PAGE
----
I’ve pretty much hit my mental, emotional, and physical limit this week, so I’m going to set aside all the thoughts and plans I had for complicated, introspective, or interesting blog posts and just really dig into some Legend of Zelda stuff. Specifically, mounts.
Mounts have been a part of every single 3D legend of zelda game. From Epona in Ocarina of Time to King of Red Lions in Wind Waker to the Loftwings of Skyward sword, there has always been a mount (or mount-like vehicle I guess ince King of Red Lions is a boat) to make it easier or possible at all for you to traverse the world. While I think there could be some interesting discussion about the way the mounts in Skyward Sword and Wind Waker allow you to traverse at all and shape the way you interact with the world between land masses, I want to focus on the horses.
Most of the 3D games I had played by the time I got around to The Legend of Zelda: Ocarina of Time had very small levels. Super Mario 64 had stages that were closely bordered and changed from one Star attempt to another to provide the necessary variety. Jet Force Gemini had you running around largely on paths to reach a goal area. Donkey Kong 64 had levels setup similarly to Mario 64, that changed from Banana to Banana or that kept areas locked behind special moves or certain Kongs. Ocarina of Time, though, had Hyrule Field. A wide, open expanse that is largely empty the first time you reach it (eventually it fills up with stuff once you realize how to interact with things) with nothing to guide you around except paths. Other 3D games used collectibles to tell you where to go or the path was the only way forward, so reaching this wide open place with nothing except a wordsy owl I entirely ignored to guide me meant I was wowed and a little intimidated by this huge space.
Enter the horse. In the latter portion of the game, when you are an adult, you can unlock Epona, the horse you probably bonded with as a child, so you can traverse the world more quickly and participate in certain events or minigames. Since there was nothing to draw you along, almost no collectibles to find in hidden corners except at the very end of the discoverable hidey-holes, it meant that the open map felt very empty most of the time. Unless, of course, you were riding across it on Epona. Having a mount shrunk the size of the maps to something much more manageable, something less time-consuming as the game sent you hither and yon for quests, side quests, and hidden-item searches.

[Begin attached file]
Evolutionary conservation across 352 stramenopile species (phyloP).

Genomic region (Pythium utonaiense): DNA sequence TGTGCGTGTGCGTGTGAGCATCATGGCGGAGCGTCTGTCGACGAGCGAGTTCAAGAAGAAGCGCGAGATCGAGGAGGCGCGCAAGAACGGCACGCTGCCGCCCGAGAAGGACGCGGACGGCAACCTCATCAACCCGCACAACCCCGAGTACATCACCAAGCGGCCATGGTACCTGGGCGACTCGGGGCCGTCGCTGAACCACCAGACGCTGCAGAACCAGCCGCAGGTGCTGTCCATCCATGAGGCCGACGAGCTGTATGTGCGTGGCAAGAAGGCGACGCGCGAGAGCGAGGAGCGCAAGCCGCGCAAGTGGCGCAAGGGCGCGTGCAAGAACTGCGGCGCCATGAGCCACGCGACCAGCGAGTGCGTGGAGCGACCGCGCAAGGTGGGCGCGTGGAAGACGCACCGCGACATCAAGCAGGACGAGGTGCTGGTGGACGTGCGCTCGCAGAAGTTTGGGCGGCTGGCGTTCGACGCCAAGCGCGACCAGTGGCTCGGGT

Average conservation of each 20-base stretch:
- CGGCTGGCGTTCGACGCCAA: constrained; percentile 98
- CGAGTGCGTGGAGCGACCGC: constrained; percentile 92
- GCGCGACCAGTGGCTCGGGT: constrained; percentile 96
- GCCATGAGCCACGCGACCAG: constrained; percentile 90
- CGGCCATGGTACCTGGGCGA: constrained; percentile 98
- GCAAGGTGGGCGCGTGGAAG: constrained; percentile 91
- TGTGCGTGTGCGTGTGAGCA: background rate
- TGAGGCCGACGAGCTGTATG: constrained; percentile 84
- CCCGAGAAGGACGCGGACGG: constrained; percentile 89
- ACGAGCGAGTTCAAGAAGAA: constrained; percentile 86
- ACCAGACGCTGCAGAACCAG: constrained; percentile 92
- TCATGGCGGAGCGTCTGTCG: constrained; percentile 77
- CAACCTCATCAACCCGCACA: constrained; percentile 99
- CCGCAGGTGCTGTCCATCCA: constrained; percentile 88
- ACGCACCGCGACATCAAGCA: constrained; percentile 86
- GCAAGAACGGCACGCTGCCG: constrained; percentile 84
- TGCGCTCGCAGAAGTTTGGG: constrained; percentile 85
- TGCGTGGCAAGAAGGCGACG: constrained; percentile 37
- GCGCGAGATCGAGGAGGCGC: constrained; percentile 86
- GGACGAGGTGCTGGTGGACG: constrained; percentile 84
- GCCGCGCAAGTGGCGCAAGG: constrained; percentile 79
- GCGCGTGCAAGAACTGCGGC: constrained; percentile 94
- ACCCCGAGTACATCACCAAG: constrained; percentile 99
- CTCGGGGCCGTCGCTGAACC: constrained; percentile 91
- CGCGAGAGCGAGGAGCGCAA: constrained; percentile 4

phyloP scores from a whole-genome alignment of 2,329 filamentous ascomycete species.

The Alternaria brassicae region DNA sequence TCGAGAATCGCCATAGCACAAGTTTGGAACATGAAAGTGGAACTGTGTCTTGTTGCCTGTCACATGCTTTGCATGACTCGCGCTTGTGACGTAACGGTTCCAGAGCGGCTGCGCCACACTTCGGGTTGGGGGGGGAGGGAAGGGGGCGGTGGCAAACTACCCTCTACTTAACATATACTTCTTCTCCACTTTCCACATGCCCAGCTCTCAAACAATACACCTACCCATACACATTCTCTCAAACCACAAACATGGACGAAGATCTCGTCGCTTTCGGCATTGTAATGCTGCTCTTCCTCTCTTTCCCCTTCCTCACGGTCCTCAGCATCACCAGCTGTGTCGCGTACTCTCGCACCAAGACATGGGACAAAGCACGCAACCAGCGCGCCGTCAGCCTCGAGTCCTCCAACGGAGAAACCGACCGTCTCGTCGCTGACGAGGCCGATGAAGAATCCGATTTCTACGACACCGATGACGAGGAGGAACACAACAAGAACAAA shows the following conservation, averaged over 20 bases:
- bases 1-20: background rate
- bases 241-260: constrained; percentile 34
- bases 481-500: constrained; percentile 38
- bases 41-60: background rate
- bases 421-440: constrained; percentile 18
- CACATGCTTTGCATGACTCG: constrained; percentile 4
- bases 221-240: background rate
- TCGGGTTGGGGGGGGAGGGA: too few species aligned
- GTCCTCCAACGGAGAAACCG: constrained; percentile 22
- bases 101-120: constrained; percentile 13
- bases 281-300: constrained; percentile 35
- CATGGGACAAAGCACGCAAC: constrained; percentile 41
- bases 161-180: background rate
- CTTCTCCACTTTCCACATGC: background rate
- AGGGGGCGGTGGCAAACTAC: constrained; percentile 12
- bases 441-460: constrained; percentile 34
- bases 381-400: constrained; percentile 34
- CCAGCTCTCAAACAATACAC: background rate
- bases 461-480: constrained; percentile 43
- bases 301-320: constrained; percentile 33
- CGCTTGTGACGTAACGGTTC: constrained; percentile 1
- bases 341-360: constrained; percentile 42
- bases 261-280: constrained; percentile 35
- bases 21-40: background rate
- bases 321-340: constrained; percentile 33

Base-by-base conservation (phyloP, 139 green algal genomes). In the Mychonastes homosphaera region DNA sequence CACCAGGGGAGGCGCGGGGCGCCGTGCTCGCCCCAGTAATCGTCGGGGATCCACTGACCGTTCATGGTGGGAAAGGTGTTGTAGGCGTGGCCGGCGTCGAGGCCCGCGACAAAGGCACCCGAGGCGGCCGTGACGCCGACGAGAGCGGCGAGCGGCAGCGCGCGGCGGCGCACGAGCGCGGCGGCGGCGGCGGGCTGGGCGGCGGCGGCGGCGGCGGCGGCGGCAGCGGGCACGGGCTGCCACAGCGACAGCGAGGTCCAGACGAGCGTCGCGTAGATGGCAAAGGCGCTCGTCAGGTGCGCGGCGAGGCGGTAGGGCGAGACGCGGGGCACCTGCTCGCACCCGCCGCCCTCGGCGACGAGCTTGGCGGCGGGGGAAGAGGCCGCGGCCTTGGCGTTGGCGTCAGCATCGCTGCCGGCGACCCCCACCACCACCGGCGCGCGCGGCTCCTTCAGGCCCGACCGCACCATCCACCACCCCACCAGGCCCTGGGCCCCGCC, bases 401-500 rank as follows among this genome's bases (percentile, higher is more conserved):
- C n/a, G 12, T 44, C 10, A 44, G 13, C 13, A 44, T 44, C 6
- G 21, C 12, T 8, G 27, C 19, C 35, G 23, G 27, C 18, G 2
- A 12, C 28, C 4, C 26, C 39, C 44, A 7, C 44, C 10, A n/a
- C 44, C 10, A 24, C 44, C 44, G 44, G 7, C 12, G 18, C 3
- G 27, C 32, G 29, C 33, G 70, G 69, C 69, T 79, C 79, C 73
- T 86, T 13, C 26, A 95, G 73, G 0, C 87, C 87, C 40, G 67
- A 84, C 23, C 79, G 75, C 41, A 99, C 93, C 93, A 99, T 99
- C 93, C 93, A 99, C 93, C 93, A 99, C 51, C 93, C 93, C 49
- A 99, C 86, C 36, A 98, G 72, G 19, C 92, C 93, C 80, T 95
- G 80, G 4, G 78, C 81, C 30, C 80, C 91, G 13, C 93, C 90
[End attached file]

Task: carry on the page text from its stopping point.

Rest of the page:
While the controls for Epona weren’t great and the game had a difficult time figuring out if she could jump over stuff or not, there wasn’t a single case where you were better off on your feet than riding Epona. The controls improved over time, as more and more games came out (until Loftwings, anyway), but you were still entirely responsible for your safety the whole time. You had to monitor your movement, avoid hazards, and do you best to ensure your mount didn’t get hung up on a piece of the map they clearly weren’t even touching.
Enter Breath of the Wild. Now, once you become a good enough friend with your horse (and these wonderful creatures deserve nothing less than your best), they will safeguard you on your journey. They won’t fight for you (thankfully, since they have far fewer hit points than you do), but they will follow any path you put yourself on and are great (to a fault) at avoiding hazards. Sure, they might decide to avoid a hazard by charging down a steep incline they can’t get back up, but that’s better than running me into the Gold Bokoblin with a fiery greatsword. Now, the only issue with jumping over things is getting yourself pointed at them from far enough away because the game decides if you can jump over it or not WAY further away than I thought it would.
Unfortunately, with this improvement comes one major downside. As I mentioned, the horses in Breath of the Wild have hit points. They can die. Sometimes, it happens because you bring them too close to a fight and the enemies focused on you catch your horse in the crossfire. Or you catch your horse in the crossfire. Sometimes, you take them somewhere dangerous and, sure, you can survive a direct hit from a guardian, but your horse can’t. They don’t deserve to die like that, so you need to be cautious. Leave them further from the fight than you might like. Ride them past it, jump off, and let them keep going. Take care of your horse because they do their best to take care of you.